WINSTON-SALEM, N.C. — Dozens of people, many affiliated with prestigious American universities, face racketeering charges over allegedly facilitating cheating on ACT and SAT tests and bribing college coaches, according to an indictment in US District Court in Massachusetts.
Athletic coaches from Yale, Stanford, USC, and Georgetown, among others, were also implicated as well as parents and exam administrators, federal prosecutors said. The indictment accuses defendants of committing crimes between 2011 and 2019.
Wake Forest University’s Head Volleyball Coach Bill Ferguson was among those charged. He faces a count of conspiracy to commit racketeering.
Wake Forest officials said in a news release Tuesday they are aware of allegations regarding Ferguson.
“The University has retained outside legal counsel to look into this matter,” the university said in a statement. “Wake Forest has placed Ferguson on administrative leave and named Randi Smart interim coach, effective immediately. We will have no further comment at this time.”
Actors Felicity Huffman and Lori Loughlin were also named in the case.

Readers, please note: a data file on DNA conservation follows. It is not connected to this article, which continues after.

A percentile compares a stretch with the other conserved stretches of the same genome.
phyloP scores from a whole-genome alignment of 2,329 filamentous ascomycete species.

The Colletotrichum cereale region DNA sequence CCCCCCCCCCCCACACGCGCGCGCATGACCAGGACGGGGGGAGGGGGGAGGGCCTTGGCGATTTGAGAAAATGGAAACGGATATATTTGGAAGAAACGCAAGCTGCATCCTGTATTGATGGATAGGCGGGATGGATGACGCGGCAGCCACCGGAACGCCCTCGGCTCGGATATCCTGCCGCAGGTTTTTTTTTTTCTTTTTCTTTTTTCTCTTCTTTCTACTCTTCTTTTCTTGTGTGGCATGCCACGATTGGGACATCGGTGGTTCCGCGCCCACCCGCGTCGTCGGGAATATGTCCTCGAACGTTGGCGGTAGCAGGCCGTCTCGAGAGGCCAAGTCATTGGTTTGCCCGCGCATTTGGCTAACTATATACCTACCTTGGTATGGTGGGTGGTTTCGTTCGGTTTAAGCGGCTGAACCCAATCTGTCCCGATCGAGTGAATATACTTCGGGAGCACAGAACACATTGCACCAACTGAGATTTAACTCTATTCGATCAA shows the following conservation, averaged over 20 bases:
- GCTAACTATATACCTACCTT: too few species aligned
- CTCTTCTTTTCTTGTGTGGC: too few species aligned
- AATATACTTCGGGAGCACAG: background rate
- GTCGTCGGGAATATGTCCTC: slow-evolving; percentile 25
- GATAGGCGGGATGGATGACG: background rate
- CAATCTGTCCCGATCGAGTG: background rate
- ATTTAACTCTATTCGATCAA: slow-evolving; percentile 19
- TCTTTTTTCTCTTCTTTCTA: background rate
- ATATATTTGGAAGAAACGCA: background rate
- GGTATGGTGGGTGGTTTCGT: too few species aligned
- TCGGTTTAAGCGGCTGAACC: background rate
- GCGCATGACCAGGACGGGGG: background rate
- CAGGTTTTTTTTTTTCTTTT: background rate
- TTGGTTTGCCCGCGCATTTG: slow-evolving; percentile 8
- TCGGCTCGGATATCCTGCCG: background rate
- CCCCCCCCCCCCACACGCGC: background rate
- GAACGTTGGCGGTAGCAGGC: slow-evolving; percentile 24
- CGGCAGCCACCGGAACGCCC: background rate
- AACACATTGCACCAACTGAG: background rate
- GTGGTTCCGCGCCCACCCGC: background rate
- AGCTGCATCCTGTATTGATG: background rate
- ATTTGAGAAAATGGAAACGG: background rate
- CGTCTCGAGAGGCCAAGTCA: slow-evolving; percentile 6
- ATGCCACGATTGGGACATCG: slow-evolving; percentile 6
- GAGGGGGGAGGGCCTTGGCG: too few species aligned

Loughlin, best known for her role in the sitcom “Full House,” and Huffman, best known for her role on TV’s “Desperate Housewives,” were charged with conspiracy to commit mail fraud and honest services fraud.
A law enforcement source confirms to CNN that Huffman was arrested in Los Angeles.
Huffman is accused of paying $15,000 to an organization that then facilitated cheating for her daughter on the SATs, the indictment said. Huffman also discussed the scheme in a recorded phone call with a cooperating witness, the indictment said.
The purpose of the alleged scam was to help student athletes get into college as recruited athletes, regardless of their athletic ability, according to the indictment.
It alleges that a third party took the ACT and SAT college entrance exams in place of students. The documents also allege that some defendants created fake athletic profiles for students to make them appear to be successful athletes and get them into college.
The FBI’s Boston office said on Twitter that dozens of people have been charged in the nationwide college admissions cheating and recruitment scandal.
Much of the indictment revolves around William Rick Singer, the founder of a for-profit college counseling and preparation business known as “The Key.”
As laid out in the indictment, Singer allegedly paid college coaches to claim that a prospective student should be accepted to college because the student was a recruit for their sports team. However, Singer and the coaches knew that the student was not a competitive player and that his or her athletic profile was fake, the indictment said.